How the Met Was Made

The Metropolitan Museum of Art is reopening,…

How the Met Was Made – The New York Times

Photo of museum artifact and description:

Three-Pointed Zemís (Trigonolitos) from the Metropolitan Museum of Art, NYC exhibit

10th-16th century

Taíno, Puerto Rico

Stone

From:

National Museum of Natural History, Smithsonian Institution in Washington, D.C.

Museum Description or Artifact:

Sculptures known as three-pointed stones, or trigonolitos, had a symbolic connection to yuca (or cassava), a staple root crop. Appearing in various sizes and featuring humanlike an animal-like zemí imagery, they may have served as tangible representations of the mountainous island landscape and may have held some elusive spiritual significance.  They are found mostly in the Greater Antilles, but some examples come from as  far south as the islands of the Grenadines.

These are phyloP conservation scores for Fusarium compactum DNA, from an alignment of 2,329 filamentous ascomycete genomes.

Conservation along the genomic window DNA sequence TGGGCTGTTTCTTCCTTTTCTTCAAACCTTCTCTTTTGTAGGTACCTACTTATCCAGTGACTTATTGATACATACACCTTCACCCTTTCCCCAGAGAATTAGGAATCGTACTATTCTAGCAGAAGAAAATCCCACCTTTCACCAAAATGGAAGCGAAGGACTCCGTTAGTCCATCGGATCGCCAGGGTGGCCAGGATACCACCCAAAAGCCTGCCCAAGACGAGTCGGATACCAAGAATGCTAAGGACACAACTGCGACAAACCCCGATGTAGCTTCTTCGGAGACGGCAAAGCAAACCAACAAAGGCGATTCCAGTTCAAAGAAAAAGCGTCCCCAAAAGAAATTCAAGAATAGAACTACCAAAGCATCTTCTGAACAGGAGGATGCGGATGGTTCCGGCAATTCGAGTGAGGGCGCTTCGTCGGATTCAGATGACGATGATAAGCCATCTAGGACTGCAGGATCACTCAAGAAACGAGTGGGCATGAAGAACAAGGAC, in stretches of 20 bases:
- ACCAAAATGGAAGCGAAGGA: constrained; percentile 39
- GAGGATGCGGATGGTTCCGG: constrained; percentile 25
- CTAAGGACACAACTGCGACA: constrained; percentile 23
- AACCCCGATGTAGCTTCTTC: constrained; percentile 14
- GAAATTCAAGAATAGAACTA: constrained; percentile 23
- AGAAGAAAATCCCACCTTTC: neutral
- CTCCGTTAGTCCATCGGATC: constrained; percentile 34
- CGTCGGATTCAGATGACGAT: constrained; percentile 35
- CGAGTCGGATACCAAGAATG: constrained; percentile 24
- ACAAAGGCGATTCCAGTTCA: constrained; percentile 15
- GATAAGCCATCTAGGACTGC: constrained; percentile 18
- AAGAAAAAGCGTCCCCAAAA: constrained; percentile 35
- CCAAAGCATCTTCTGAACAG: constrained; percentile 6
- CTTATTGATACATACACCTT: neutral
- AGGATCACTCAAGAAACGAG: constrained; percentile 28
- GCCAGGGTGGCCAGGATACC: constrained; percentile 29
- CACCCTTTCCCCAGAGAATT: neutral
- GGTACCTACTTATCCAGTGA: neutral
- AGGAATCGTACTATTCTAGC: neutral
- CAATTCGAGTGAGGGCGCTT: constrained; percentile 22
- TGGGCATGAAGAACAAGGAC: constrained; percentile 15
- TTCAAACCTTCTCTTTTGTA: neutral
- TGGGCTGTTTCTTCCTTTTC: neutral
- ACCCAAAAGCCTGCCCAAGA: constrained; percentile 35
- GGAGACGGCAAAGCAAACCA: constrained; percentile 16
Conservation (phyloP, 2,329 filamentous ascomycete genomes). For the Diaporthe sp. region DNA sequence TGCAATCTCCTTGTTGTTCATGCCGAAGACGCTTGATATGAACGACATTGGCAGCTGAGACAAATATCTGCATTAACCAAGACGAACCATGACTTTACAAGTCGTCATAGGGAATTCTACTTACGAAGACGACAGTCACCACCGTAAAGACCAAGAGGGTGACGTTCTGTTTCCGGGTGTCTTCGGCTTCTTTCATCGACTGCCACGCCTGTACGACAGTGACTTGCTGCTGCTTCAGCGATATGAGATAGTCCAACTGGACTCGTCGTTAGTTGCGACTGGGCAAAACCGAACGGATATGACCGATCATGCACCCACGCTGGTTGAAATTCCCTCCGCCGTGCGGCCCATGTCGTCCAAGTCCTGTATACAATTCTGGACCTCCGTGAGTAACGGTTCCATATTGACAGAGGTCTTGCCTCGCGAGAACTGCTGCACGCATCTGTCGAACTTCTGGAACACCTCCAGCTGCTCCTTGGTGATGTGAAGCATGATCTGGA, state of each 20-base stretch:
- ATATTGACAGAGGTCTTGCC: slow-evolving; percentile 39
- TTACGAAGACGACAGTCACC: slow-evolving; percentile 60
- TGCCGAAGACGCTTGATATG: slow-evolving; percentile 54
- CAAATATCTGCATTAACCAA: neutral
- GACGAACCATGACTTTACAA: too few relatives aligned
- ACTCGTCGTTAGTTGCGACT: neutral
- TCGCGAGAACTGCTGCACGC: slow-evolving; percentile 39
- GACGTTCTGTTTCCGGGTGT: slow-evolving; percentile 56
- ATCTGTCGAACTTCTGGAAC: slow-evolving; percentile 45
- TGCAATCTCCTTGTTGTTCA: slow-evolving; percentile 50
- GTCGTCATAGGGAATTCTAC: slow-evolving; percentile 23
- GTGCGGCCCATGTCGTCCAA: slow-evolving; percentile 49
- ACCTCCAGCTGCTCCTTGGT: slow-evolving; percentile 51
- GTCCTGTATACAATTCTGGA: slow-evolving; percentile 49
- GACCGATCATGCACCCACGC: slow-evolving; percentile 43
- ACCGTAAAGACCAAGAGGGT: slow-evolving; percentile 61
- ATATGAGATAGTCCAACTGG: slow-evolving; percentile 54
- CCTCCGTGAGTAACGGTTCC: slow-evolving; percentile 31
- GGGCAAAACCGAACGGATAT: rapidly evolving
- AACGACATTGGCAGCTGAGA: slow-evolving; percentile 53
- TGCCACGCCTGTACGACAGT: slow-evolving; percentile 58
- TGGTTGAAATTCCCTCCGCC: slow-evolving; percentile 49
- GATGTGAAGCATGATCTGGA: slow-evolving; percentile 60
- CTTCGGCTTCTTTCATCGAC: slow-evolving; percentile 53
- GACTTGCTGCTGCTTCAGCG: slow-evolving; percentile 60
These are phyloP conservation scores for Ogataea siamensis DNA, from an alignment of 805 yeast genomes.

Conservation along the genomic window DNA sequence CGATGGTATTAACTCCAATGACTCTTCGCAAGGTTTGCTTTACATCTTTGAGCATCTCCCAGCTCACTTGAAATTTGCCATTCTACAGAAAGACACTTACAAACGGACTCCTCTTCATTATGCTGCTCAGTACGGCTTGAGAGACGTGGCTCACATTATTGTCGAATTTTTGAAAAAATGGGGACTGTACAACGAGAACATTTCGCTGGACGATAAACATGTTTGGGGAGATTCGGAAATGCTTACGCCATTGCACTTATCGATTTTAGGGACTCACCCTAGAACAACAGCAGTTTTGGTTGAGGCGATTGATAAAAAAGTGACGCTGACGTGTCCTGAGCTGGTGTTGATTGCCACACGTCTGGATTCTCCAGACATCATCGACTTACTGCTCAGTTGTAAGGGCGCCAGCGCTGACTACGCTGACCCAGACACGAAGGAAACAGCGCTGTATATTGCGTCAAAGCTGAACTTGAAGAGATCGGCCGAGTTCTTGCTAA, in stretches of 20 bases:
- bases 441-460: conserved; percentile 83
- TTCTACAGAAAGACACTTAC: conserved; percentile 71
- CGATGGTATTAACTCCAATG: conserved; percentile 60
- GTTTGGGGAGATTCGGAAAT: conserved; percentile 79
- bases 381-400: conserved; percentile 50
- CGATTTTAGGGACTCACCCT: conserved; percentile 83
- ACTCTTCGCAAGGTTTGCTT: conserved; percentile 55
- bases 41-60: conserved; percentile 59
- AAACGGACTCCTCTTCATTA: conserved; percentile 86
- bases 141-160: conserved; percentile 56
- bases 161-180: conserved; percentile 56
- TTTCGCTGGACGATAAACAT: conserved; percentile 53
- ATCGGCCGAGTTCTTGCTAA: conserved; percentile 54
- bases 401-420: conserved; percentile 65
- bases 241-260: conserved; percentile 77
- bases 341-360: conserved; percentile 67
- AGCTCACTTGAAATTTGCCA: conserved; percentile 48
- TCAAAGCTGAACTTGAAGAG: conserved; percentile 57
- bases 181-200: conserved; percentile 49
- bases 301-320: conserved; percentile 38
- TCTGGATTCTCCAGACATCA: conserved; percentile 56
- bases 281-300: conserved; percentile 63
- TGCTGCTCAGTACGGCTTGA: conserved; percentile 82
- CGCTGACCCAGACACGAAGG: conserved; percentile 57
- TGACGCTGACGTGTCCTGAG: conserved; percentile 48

Published by nelsongon

I love media and communication, as well as digital technology. I write and speak fluently in Spanish and English. I was born in New York, but was sent to Puerto Rico at an early age, where I lived until drafted by the U.S. army. Upon returning from an honorable discharge, I found Puerto Rico small and limited at the time. I moved to Boston where I pursued musical studies and later worked as a musician, teacher, and speech-pathologist in New York. I am currently still interested in world politics, social justice, and income inequality. Health and wellness are essential to survive and thrive. I am working on patience and skills necessary to keep learning.

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